Wednesday, September 23, 2015

This might be important

Canadian Anglicans have published this report on marriage and changing their canon.

As I understand it, if their General Synod approves their recommended change to their marriage canon, the Canadian Anglican church would both approve same sex marriage AND approve opt outs ranging from diocesan synods prohibiting solemnizations of same sex marriage in their dioceses, to bishops so prohibiting, to congregations so prohibiting, to clergy being free to decline. Cake. Eat. Is it a way forward?


Father Ron Smith said...

Peter, while not having read far into the extensive document you have here provided, I did notice this piece of wisdom from the introduction:

" It was also mandated to prepare documentation demonstrating how such a change in the church’s traditional teaching on Christian marriage could be understood to be scripturally and theologically coherent".

I note also, from further reading, that the indigenous Canadian Church, though they may not agree with the prospect of the solemnisation of Same-Sex Marriage for themselves, they would not want to break off relationships with the majority membership of the A.C.of C. by vetoing such arrangements; noting that there would be provision for conscientious abstention from participating in such an arrangement.

Bearing in mind the amount of time spent in theological and social reflection by the Canadian Church in consideration of this important topic - as part of their acceptance of Gay people as part of the community of the Church - it is important to recognise that there is no intention to apply dogmatic force to comply with a requirement to actually marry same-sex couples in the suggested legislation, There is room for individual consciences to be respected on this issue - bearing in mind the fact that, no clergy are forced to carry out the marriage of divorcees if their conscience will not allow such action.

That principle - of not being forced to preside at the wedding of divorcees - might surely be applied, in kind, to this new situation.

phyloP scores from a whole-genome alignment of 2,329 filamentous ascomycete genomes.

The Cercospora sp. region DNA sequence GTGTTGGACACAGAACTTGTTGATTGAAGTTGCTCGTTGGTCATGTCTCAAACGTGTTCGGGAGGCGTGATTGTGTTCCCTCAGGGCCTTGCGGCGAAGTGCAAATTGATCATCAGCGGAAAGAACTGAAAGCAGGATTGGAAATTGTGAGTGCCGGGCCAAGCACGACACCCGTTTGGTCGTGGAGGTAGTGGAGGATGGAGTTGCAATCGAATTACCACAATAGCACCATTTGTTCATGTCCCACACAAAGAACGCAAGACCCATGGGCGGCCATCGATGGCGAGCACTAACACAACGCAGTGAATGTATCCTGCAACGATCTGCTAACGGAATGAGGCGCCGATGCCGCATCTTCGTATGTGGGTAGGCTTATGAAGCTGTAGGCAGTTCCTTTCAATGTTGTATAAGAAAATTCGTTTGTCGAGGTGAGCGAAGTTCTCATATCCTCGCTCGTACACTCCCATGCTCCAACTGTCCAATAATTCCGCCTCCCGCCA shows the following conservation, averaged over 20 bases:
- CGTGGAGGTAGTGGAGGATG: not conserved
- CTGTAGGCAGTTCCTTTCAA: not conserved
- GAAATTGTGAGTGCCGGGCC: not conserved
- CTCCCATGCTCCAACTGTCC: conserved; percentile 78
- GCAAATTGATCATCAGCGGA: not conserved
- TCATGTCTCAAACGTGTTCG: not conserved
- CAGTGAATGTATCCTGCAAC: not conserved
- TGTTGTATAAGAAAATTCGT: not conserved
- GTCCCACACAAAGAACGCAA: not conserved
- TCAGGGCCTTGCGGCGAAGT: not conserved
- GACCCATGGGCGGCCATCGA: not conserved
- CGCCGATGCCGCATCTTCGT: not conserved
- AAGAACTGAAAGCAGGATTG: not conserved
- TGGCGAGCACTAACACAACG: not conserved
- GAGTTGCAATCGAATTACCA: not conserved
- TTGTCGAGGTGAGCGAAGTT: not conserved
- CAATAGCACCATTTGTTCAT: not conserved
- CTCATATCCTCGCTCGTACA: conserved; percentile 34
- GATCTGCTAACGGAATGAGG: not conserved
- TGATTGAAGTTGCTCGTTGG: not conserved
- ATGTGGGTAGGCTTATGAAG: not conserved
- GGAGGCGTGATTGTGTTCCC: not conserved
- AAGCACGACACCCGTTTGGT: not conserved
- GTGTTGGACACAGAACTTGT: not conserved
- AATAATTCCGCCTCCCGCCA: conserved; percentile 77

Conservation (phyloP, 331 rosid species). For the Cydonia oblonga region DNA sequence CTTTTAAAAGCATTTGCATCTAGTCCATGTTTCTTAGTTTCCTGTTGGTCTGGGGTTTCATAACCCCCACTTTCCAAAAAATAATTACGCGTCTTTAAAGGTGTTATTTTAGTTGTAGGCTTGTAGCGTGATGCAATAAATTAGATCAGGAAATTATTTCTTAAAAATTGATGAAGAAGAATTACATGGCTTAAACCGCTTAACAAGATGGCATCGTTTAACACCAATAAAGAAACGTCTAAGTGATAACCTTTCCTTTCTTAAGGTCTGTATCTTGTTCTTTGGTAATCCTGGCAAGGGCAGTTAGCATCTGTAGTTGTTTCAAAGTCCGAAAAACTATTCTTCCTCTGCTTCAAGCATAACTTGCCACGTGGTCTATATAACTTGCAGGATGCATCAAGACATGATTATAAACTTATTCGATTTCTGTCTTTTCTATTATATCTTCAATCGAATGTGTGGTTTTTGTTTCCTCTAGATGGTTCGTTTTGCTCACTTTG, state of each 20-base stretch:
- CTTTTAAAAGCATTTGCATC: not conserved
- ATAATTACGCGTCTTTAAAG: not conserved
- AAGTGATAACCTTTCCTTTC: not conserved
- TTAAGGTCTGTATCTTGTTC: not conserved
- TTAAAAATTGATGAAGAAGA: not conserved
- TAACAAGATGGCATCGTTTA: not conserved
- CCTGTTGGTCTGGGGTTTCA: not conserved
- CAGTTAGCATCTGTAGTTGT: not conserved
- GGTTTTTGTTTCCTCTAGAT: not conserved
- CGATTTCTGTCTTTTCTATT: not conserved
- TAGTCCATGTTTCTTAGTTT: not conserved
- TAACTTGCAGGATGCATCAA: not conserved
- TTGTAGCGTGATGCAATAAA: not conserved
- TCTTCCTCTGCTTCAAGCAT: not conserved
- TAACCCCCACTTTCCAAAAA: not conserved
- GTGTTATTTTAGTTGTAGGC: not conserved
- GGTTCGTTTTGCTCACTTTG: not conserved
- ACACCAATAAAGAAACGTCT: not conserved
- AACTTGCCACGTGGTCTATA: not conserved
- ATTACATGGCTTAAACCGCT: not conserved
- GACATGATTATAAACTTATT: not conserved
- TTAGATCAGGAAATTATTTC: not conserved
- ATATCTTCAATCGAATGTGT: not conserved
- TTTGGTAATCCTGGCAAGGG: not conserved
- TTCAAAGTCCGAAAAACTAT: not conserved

(n.b. may I be so bold as to suggest that the Indigenous Anglicans of the A.C.of C. seem to be much more ready to 'stay with their fellow Anglicans' on this issue, than, say, the ACNA crowd with TEC). This seems far preferable to the unwillingness of Anglican Churches to 'love with' other Anglican Churches whose policies are different.

Father Ron Smith said...

Dear Peter, In my last sentence, I 'wrote the word 'love', when i should have written 'live with'. However, on reflection, maybe my inadvertence had a deeper meaning!

Brendan McNeill said...

Amos 3:3 comes to mind, although I suppose there are a variety of way to interpret this verse. :-)

Anonymous said...

No, Peter, although this ACC report has its winsome features, the way forward is one that none of the usual combatants seems to want: recognition that, by God's ordinance, (a) states legislate civil order for justice and peace; (b) states register couples; (c) churches should offer prayers for all of their members; (d) whether those prayers mention sexual differentiation depends on the couple, and (e) synods cannot make egalitarians of complementarians or vice versa.

In a balanced Anglican province, clergy should be clear to all that any actual marrying is being done by the local magistrates, but that they do offer public prayers for all members entering a new state of life. These prayers should primarily recall God's promises in baptism and draw from the scriptures whatever wisdom is helpful in the new stage of life. Those to whom Genesis or Darwin are especially inspiring should offer prayers and hear scriptures that say more about sexual differentiation (eg Tom Wright's comments on it as a theme in scripture). Those more exhilarated by the prospect of strict contractual equality should instead pray and read about that (eg TEC's TFSM report). This difference should be warmly accepted as the reflection of personal and family histories that it is. A choice of authorised rites should accommodate it.

This solution reframes the problem as one of the church's duty to the state's conservation of public order. No state has asked Anglicans to fathom the mysteries of sexual orientation on its behalf. Rather, the UK PM argued that including the last few percent of Britons in marriage would strengthen the institution. The US courts ruled that couples were equally entitled to the protection of Federal and state laws. Anglicans have traditionally preferred a Protestant view that in marriage churches solemnise what the state recognises. The vast majority of Anglicans on both sides of the debate are well within that tradition.

A solution grounded in political theology eschews any attempt to use rules about weddings to legislate mores for all couples in whole societies or to award either side final victory in the culture wars. In taking such moves off the table, it eliminates the prospect that either pole of opinion will be altogether defeated. Indeed, it enables fresh pastoral creativity at both of them that is sorely needed.